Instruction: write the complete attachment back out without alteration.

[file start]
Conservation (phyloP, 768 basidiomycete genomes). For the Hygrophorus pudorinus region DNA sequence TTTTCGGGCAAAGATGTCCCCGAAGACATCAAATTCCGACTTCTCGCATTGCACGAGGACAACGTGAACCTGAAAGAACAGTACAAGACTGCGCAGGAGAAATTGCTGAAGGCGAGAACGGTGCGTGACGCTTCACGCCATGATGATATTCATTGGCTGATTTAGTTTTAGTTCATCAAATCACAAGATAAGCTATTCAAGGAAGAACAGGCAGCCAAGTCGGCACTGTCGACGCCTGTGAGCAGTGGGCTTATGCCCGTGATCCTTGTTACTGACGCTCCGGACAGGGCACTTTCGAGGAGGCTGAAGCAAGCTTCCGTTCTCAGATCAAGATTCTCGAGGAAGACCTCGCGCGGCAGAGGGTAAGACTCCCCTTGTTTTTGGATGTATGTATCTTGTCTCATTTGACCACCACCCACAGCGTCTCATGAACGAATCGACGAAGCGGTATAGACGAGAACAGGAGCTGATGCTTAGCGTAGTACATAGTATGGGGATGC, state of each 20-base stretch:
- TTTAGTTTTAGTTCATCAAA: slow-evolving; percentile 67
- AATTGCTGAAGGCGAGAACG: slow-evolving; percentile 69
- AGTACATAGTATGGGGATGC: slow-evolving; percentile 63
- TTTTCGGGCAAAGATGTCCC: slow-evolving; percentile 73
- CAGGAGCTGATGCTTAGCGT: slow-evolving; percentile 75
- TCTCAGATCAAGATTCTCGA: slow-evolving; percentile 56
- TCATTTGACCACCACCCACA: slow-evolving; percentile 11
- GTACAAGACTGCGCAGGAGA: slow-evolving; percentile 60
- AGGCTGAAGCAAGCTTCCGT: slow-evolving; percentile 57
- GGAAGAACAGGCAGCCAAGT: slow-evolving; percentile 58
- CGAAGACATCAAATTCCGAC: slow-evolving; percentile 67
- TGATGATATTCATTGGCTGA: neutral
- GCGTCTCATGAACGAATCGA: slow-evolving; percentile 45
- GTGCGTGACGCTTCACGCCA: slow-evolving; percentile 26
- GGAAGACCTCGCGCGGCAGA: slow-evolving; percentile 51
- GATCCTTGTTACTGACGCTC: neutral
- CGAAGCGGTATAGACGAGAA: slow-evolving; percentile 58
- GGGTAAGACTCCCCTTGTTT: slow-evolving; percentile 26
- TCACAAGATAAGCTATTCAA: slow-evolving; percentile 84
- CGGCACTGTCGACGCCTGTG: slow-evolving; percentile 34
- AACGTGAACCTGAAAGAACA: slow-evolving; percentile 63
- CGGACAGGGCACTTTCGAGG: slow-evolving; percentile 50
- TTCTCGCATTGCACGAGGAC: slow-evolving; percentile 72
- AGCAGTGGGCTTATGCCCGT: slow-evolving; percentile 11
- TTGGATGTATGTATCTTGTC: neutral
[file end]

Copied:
Conservation (phyloP, 768 basidiomycete genomes). For the Hygrophorus pudorinus region DNA sequence TTTTCGGGCAAAGATGTCCCCGAAGACATCAAATTCCGACTTCTCGCATTGCACGAGGACAACGTGAACCTGAAAGAACAGTACAAGACTGCGCAGGAGAAATTGCTGAAGGCGAGAACGGTGCGTGACGCTTCACGCCATGATGATATTCATTGGCTGATTTAGTTTTAGTTCATCAAATCACAAGATAAGCTATTCAAGGAAGAACAGGCAGCCAAGTCGGCACTGTCGACGCCTGTGAGCAGTGGGCTTATGCCCGTGATCCTTGTTACTGACGCTCCGGACAGGGCACTTTCGAGGAGGCTGAAGCAAGCTTCCGTTCTCAGATCAAGATTCTCGAGGAAGACCTCGCGCGGCAGAGGGTAAGACTCCCCTTGTTTTTGGATGTATGTATCTTGTCTCATTTGACCACCACCCACAGCGTCTCATGAACGAATCGACGAAGCGGTATAGACGAGAACAGGAGCTGATGCTTAGCGTAGTACATAGTATGGGGATGC, state of each 20-base stretch:
- TTTAGTTTTAGTTCATCAAA: slow-evolving; percentile 67
- AATTGCTGAAGGCGAGAACG: slow-evolving; percentile 69
- AGTACATAGTATGGGGATGC: slow-evolving; percentile 63
- TTTTCGGGCAAAGATGTCCC: slow-evolving; percentile 73
- CAGGAGCTGATGCTTAGCGT: slow-evolving; percentile 75
- TCTCAGATCAAGATTCTCGA: slow-evolving; percentile 56
- TCATTTGACCACCACCCACA: slow-evolving; percentile 11
- GTACAAGACTGCGCAGGAGA: slow-evolving; percentile 60
- AGGCTGAAGCAAGCTTCCGT: slow-evolving; percentile 57
- GGAAGAACAGGCAGCCAAGT: slow-evolving; percentile 58
- CGAAGACATCAAATTCCGAC: slow-evolving; percentile 67
- TGATGATATTCATTGGCTGA: neutral
- GCGTCTCATGAACGAATCGA: slow-evolving; percentile 45
- GTGCGTGACGCTTCACGCCA: slow-evolving; percentile 26
- GGAAGACCTCGCGCGGCAGA: slow-evolving; percentile 51
- GATCCTTGTTACTGACGCTC: neutral
- CGAAGCGGTATAGACGAGAA: slow-evolving; percentile 58
- GGGTAAGACTCCCCTTGTTT: slow-evolving; percentile 26
- TCACAAGATAAGCTATTCAA: slow-evolving; percentile 84
- CGGCACTGTCGACGCCTGTG: slow-evolving; percentile 34
- AACGTGAACCTGAAAGAACA: slow-evolving; percentile 63
- CGGACAGGGCACTTTCGAGG: slow-evolving; percentile 50
- TTCTCGCATTGCACGAGGAC: slow-evolving; percentile 72
- AGCAGTGGGCTTATGCCCGT: slow-evolving; percentile 11
- TTGGATGTATGTATCTTGTC: neutral